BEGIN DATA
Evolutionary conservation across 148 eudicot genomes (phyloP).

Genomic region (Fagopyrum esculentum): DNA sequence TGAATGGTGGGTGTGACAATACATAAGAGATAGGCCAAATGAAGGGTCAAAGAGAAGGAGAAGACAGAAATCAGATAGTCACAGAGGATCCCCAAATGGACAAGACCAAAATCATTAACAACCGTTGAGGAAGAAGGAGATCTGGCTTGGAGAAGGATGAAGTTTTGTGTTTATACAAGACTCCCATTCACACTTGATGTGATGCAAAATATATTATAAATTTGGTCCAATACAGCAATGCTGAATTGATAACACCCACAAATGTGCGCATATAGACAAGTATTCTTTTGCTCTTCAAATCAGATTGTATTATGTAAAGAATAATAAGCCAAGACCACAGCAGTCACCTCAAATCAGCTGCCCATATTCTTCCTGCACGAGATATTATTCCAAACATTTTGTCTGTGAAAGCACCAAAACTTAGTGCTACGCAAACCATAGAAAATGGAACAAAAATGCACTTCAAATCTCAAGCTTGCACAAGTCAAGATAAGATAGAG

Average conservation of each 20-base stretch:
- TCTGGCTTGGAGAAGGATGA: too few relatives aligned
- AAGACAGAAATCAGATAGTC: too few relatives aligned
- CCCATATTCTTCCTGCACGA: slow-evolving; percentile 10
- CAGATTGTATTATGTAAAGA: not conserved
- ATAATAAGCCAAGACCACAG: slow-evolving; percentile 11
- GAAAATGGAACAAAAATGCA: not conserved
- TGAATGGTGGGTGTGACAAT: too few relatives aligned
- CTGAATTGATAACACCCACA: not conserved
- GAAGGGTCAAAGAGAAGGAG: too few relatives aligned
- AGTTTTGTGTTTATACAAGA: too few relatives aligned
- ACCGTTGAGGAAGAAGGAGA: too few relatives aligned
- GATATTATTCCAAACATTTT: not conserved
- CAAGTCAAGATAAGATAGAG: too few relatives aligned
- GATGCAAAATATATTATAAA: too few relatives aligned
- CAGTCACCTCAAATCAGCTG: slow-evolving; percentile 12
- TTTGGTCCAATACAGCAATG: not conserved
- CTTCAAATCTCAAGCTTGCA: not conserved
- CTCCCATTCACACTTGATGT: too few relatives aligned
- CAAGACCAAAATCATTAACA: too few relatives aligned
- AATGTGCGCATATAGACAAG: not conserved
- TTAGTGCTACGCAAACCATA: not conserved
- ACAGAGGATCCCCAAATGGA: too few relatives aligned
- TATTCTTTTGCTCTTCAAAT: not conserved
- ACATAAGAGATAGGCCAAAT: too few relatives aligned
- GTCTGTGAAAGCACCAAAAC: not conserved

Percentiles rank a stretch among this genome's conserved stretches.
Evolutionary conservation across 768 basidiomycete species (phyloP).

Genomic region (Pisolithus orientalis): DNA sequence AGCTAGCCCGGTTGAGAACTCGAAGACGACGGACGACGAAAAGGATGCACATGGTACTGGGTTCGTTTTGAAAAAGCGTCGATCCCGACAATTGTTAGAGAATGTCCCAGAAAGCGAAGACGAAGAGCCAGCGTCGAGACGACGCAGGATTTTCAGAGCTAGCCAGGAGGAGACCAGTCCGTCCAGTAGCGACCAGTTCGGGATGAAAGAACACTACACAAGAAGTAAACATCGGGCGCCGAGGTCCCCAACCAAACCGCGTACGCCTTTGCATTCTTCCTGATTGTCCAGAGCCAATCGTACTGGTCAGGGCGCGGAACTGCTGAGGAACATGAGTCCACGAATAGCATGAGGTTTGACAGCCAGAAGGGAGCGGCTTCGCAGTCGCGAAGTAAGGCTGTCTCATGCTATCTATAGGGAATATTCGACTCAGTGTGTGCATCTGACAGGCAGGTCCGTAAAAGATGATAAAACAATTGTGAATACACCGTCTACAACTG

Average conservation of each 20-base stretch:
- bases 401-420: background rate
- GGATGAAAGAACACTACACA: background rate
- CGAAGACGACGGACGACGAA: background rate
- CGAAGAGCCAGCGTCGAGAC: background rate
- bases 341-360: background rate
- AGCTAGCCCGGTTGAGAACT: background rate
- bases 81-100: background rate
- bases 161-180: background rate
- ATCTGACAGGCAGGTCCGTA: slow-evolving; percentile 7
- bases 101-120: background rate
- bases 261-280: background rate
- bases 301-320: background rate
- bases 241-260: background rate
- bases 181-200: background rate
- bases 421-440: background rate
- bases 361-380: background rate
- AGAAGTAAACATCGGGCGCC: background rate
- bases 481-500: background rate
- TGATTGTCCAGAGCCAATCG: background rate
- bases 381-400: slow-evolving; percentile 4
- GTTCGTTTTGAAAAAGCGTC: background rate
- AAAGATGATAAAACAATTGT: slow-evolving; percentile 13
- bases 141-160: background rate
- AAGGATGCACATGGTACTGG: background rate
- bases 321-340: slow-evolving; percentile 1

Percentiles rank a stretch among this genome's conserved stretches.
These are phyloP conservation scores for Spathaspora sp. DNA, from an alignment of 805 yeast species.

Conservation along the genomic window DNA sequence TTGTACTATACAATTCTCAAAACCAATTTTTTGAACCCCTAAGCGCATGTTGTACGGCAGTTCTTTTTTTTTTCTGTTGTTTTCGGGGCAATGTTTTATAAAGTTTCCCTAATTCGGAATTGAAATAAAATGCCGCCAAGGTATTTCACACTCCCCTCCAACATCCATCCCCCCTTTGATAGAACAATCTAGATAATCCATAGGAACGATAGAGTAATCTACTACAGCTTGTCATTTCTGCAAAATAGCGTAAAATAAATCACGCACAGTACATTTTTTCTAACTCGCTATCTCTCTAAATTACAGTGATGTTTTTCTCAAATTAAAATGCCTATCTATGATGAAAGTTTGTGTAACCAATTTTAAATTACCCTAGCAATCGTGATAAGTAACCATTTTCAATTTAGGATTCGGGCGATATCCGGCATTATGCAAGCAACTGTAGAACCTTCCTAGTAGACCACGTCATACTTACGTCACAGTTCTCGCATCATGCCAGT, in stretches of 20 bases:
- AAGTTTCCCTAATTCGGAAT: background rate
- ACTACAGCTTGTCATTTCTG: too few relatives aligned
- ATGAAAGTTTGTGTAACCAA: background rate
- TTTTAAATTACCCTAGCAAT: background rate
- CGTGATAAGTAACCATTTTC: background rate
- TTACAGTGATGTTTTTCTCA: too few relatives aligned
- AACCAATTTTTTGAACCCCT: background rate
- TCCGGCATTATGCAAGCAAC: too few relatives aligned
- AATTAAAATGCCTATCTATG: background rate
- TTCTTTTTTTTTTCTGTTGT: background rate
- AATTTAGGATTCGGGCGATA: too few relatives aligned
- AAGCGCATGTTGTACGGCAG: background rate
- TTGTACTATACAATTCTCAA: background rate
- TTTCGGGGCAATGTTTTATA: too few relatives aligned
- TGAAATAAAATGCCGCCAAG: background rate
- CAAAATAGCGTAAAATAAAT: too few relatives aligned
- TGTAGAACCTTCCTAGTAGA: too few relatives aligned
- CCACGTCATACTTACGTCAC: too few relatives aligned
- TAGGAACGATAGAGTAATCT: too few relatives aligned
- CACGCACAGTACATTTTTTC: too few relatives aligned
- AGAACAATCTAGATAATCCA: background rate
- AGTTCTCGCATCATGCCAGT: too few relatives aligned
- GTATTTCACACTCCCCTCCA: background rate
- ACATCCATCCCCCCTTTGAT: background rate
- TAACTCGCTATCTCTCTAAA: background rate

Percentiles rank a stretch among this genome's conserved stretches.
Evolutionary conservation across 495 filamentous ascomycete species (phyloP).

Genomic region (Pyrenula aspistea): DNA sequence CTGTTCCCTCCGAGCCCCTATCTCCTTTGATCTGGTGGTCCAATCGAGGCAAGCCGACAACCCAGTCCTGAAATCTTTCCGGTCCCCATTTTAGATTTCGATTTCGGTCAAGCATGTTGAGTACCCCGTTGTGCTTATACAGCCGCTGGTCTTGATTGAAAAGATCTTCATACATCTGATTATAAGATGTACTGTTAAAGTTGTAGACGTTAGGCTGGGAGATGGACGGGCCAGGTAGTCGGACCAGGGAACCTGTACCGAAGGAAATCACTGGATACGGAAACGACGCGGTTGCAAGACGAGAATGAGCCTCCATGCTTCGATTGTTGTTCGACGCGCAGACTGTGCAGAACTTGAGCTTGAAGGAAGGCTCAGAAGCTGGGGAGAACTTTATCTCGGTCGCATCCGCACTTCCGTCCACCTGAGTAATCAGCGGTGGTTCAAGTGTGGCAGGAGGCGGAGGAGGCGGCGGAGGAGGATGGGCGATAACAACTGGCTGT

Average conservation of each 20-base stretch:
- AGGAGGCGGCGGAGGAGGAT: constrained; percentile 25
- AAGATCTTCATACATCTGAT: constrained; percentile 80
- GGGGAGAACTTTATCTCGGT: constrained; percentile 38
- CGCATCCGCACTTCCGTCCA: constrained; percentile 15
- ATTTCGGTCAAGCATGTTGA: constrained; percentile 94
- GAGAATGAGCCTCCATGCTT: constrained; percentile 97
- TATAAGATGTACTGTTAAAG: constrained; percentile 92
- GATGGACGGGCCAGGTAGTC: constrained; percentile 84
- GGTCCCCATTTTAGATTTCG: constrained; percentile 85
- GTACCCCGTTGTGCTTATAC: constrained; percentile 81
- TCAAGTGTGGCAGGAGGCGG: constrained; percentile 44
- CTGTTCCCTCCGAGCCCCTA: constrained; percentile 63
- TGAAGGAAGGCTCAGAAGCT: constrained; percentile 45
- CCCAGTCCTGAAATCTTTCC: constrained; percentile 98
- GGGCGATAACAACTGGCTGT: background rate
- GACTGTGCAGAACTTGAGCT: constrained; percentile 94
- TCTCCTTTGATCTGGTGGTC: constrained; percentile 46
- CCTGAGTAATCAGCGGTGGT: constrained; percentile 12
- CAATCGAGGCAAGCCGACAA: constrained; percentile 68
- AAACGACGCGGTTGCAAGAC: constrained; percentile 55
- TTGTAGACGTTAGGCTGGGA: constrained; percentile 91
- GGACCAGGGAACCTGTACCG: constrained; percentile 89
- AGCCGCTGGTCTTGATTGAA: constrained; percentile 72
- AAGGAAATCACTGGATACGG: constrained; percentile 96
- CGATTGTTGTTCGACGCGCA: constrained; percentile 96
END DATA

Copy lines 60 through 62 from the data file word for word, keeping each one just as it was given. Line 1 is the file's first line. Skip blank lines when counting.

Conservation along the genomic window DNA sequence TTGTACTATACAATTCTCAAAACCAATTTTTTGAACCCCTAAGCGCATGTTGTACGGCAGTTCTTTTTTTTTTCTGTTGTTTTCGGGGCAATGTTTTATAAAGTTTCCCTAATTCGGAATTGAAATAAAATGCCGCCAAGGTATTTCACACTCCCCTCCAACATCCATCCCCCCTTTGATAGAACAATCTAGATAATCCATAGGAACGATAGAGTAATCTACTACAGCTTGTCATTTCTGCAAAATAGCGTAAAATAAATCACGCACAGTACATTTTTTCTAACTCGCTATCTCTCTAAATTACAGTGATGTTTTTCTCAAATTAAAATGCCTATCTATGATGAAAGTTTGTGTAACCAATTTTAAATTACCCTAGCAATCGTGATAAGTAACCATTTTCAATTTAGGATTCGGGCGATATCCGGCATTATGCAAGCAACTGTAGAACCTTCCTAGTAGACCACGTCATACTTACGTCACAGTTCTCGCATCATGCCAGT, in stretches of 20 bases:
- AAGTTTCCCTAATTCGGAAT: background rate
- ACTACAGCTTGTCATTTCTG: too few relatives aligned